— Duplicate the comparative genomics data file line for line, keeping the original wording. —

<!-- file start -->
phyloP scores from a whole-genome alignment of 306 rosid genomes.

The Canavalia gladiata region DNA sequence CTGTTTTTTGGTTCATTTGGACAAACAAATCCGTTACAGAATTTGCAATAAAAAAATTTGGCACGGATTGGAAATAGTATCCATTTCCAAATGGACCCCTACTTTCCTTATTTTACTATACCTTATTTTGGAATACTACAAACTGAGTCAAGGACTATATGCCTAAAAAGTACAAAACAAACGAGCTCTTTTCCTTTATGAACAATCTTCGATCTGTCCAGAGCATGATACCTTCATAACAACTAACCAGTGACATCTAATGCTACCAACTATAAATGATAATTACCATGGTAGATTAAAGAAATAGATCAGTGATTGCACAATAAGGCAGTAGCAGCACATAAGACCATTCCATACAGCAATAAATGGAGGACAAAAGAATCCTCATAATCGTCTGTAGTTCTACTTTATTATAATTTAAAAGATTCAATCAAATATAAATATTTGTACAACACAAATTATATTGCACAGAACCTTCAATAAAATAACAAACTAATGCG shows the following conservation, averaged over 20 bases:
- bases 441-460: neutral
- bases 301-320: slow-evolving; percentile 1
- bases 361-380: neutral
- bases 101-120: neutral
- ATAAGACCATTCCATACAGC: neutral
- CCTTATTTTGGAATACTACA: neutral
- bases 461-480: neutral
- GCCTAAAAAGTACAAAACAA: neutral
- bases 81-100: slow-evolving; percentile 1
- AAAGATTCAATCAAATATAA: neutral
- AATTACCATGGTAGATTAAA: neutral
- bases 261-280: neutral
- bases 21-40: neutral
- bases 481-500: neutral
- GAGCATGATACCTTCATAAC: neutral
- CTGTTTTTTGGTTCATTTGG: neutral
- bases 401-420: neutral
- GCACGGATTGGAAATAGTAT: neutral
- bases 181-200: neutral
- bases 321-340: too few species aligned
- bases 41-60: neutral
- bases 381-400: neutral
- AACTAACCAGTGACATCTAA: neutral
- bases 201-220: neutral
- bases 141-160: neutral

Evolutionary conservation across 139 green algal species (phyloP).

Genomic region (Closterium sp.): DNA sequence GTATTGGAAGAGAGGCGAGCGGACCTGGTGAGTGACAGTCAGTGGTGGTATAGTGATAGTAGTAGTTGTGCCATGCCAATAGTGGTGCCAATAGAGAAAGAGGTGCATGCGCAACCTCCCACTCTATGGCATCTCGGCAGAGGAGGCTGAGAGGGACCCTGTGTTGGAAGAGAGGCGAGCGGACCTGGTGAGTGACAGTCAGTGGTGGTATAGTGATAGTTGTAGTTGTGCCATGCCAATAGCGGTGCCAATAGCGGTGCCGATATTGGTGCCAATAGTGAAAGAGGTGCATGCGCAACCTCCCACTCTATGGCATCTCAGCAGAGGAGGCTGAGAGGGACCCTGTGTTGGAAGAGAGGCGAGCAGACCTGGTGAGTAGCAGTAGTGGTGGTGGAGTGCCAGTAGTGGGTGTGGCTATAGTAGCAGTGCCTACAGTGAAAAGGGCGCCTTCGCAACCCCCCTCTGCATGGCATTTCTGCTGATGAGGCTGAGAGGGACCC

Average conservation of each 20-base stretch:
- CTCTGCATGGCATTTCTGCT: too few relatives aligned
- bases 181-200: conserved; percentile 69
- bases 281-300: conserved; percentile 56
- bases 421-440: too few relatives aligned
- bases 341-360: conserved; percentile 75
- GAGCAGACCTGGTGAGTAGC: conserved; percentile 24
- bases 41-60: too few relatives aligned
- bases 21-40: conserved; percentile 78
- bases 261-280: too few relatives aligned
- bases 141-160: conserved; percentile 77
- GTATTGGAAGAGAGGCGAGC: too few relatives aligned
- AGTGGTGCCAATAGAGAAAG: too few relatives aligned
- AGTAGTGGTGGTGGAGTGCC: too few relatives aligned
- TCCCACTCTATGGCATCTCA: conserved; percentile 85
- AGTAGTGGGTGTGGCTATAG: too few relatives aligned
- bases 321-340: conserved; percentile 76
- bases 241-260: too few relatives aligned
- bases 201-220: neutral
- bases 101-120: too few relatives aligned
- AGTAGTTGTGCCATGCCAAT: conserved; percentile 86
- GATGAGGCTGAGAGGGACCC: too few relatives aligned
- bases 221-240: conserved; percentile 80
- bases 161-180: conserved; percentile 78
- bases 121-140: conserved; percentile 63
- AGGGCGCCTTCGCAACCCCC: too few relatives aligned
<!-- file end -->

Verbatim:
phyloP scores from a whole-genome alignment of 306 rosid genomes.

The Canavalia gladiata region DNA sequence CTGTTTTTTGGTTCATTTGGACAAACAAATCCGTTACAGAATTTGCAATAAAAAAATTTGGCACGGATTGGAAATAGTATCCATTTCCAAATGGACCCCTACTTTCCTTATTTTACTATACCTTATTTTGGAATACTACAAACTGAGTCAAGGACTATATGCCTAAAAAGTACAAAACAAACGAGCTCTTTTCCTTTATGAACAATCTTCGATCTGTCCAGAGCATGATACCTTCATAACAACTAACCAGTGACATCTAATGCTACCAACTATAAATGATAATTACCATGGTAGATTAAAGAAATAGATCAGTGATTGCACAATAAGGCAGTAGCAGCACATAAGACCATTCCATACAGCAATAAATGGAGGACAAAAGAATCCTCATAATCGTCTGTAGTTCTACTTTATTATAATTTAAAAGATTCAATCAAATATAAATATTTGTACAACACAAATTATATTGCACAGAACCTTCAATAAAATAACAAACTAATGCG shows the following conservation, averaged over 20 bases:
- bases 441-460: neutral
- bases 301-320: slow-evolving; percentile 1
- bases 361-380: neutral
- bases 101-120: neutral
- ATAAGACCATTCCATACAGC: neutral
- CCTTATTTTGGAATACTACA: neutral
- bases 461-480: neutral
- GCCTAAAAAGTACAAAACAA: neutral
- bases 81-100: slow-evolving; percentile 1
- AAAGATTCAATCAAATATAA: neutral
- AATTACCATGGTAGATTAAA: neutral
- bases 261-280: neutral
- bases 21-40: neutral
- bases 481-500: neutral
- GAGCATGATACCTTCATAAC: neutral
- CTGTTTTTTGGTTCATTTGG: neutral
- bases 401-420: neutral
- GCACGGATTGGAAATAGTAT: neutral
- bases 181-200: neutral
- bases 321-340: too few species aligned
- bases 41-60: neutral
- bases 381-400: neutral
- AACTAACCAGTGACATCTAA: neutral
- bases 201-220: neutral
- bases 141-160: neutral

Evolutionary conservation across 139 green algal species (phyloP).

Genomic region (Closterium sp.): DNA sequence GTATTGGAAGAGAGGCGAGCGGACCTGGTGAGTGACAGTCAGTGGTGGTATAGTGATAGTAGTAGTTGTGCCATGCCAATAGTGGTGCCAATAGAGAAAGAGGTGCATGCGCAACCTCCCACTCTATGGCATCTCGGCAGAGGAGGCTGAGAGGGACCCTGTGTTGGAAGAGAGGCGAGCGGACCTGGTGAGTGACAGTCAGTGGTGGTATAGTGATAGTTGTAGTTGTGCCATGCCAATAGCGGTGCCAATAGCGGTGCCGATATTGGTGCCAATAGTGAAAGAGGTGCATGCGCAACCTCCCACTCTATGGCATCTCAGCAGAGGAGGCTGAGAGGGACCCTGTGTTGGAAGAGAGGCGAGCAGACCTGGTGAGTAGCAGTAGTGGTGGTGGAGTGCCAGTAGTGGGTGTGGCTATAGTAGCAGTGCCTACAGTGAAAAGGGCGCCTTCGCAACCCCCCTCTGCATGGCATTTCTGCTGATGAGGCTGAGAGGGACCC

Average conservation of each 20-base stretch:
- CTCTGCATGGCATTTCTGCT: too few relatives aligned
- bases 181-200: conserved; percentile 69
- bases 281-300: conserved; percentile 56
- bases 421-440: too few relatives aligned
- bases 341-360: conserved; percentile 75
- GAGCAGACCTGGTGAGTAGC: conserved; percentile 24
- bases 41-60: too few relatives aligned
- bases 21-40: conserved; percentile 78
- bases 261-280: too few relatives aligned
- bases 141-160: conserved; percentile 77
- GTATTGGAAGAGAGGCGAGC: too few relatives aligned
- AGTGGTGCCAATAGAGAAAG: too few relatives aligned
- AGTAGTGGTGGTGGAGTGCC: too few relatives aligned
- TCCCACTCTATGGCATCTCA: conserved; percentile 85
- AGTAGTGGGTGTGGCTATAG: too few relatives aligned
- bases 321-340: conserved; percentile 76
- bases 241-260: too few relatives aligned
- bases 201-220: neutral
- bases 101-120: too few relatives aligned
- AGTAGTTGTGCCATGCCAAT: conserved; percentile 86
- GATGAGGCTGAGAGGGACCC: too few relatives aligned
- bases 221-240: conserved; percentile 80
- bases 161-180: conserved; percentile 78
- bases 121-140: conserved; percentile 63
- AGGGCGCCTTCGCAACCCCC: too few relatives aligned